I am intrigued by Bierce’s definitions because while cynical, in both the traditional and in his own definition of the word, they also speak some truths. We live in a cynical age. More to the point, we live in an age of ugly and divisive political dialogue. Without a grasp of history or meaning we accuse those with whom we have honest disagreements not merely of being wrong or misguided, but of being idiotic or evil, of being Nazis and Fascists and Socialists and Communists and terrorists and Klansmen. We accuse them of being Hitler or Stalin or Lenin or Satan. These accusations are wrong in both sense of the word – they are wrong in fact and interpretation, but they are also wrong ethically and morally. To be intentionally ironic, and even hypocritical, these accusers are unaware of how fascistic and Stalinist, how idiotic and evil they are.
Our judicial system is not immune from these trends. Indeed, on both sides of the political all and across all ranges of the ideological spectrum the inclination is to try to appropriate those aspects of Constitutional law and our judicial system that we like and to disregard those that we don’t. And so in that spirit, and with Bierce’s definition of both an egoist and lawfulness in mind, I offer my own entries into a Devil’s Dictionary for our fraught political climate.
An activist judge is “a judge who does not act to misinterpret the constitution in ways that I see fit.”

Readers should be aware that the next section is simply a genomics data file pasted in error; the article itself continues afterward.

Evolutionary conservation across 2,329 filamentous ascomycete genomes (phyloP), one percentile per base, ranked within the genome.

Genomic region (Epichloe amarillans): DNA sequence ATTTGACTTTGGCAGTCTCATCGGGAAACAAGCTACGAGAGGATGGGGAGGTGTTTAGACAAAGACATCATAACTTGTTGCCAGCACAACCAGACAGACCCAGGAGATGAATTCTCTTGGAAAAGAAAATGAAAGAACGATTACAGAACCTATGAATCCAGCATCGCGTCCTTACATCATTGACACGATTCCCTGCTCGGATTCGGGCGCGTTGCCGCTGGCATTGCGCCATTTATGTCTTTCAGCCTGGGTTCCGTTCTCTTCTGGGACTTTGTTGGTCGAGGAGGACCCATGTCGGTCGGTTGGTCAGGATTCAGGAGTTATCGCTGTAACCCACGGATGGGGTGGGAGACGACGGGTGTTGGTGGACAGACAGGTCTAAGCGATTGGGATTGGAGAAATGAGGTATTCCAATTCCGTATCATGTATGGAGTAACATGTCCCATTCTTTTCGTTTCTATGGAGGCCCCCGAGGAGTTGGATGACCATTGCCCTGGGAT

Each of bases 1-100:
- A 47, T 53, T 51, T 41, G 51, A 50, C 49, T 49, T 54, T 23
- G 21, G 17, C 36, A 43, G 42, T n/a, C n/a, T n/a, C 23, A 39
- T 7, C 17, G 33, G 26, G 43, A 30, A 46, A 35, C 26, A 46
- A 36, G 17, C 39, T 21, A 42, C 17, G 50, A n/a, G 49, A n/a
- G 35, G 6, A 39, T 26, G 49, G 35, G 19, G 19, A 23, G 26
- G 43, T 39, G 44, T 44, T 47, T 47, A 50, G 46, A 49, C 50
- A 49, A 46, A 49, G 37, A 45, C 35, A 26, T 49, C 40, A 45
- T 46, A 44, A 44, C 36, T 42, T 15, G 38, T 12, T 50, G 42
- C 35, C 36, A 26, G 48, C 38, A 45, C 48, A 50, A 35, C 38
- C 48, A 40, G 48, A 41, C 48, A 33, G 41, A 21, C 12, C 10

Original Intent is “how I can best misrepresent a complex history into a simplistic sound bite to convince the listener that I know how Thomas Jefferson would have felt about the internet.”
Unelected judges are “men and women in black robes with black hearts who act in ways contrary to my interests.”
And, alas, it seems that the Constitution is now “ a document that serves as a useful weapon to hit my Nazi-Stalinist-Socialist-Communist-Hitler-loving-Satanist of an enemy over the head with.”
But perhaps a little perspective is in order. In a world in which the noisiest and the obnoxious get the most attention irrespective of talent, merit, or the intelligence of one’s views on the issue about which they are screaming (I’m talking to you Kanye West, Joe the Plumber, and anyone who has ever appeared on a reality show) it is worth stepping back and recognizing a few salient points, particularly when it comes to our Constitution and those who interpret it.
Almost universally the men and women on the court are not just intelligent, but are brilliant and committed public servants all of whom could be making much more money and garnering much more fame while being called much nicer names. I have been in the room with a number of Supreme Court judges, and almost across the board they have been thoughtful, dazzlingly articulate, and able to sort through ideas of great complexity and with long and sometimes tortured histories. It is precisely the fact that we do not elect them that allows to them to contemplate, think, and sometimes protect the rights of the few when the Constitution and the principles of the country demand it.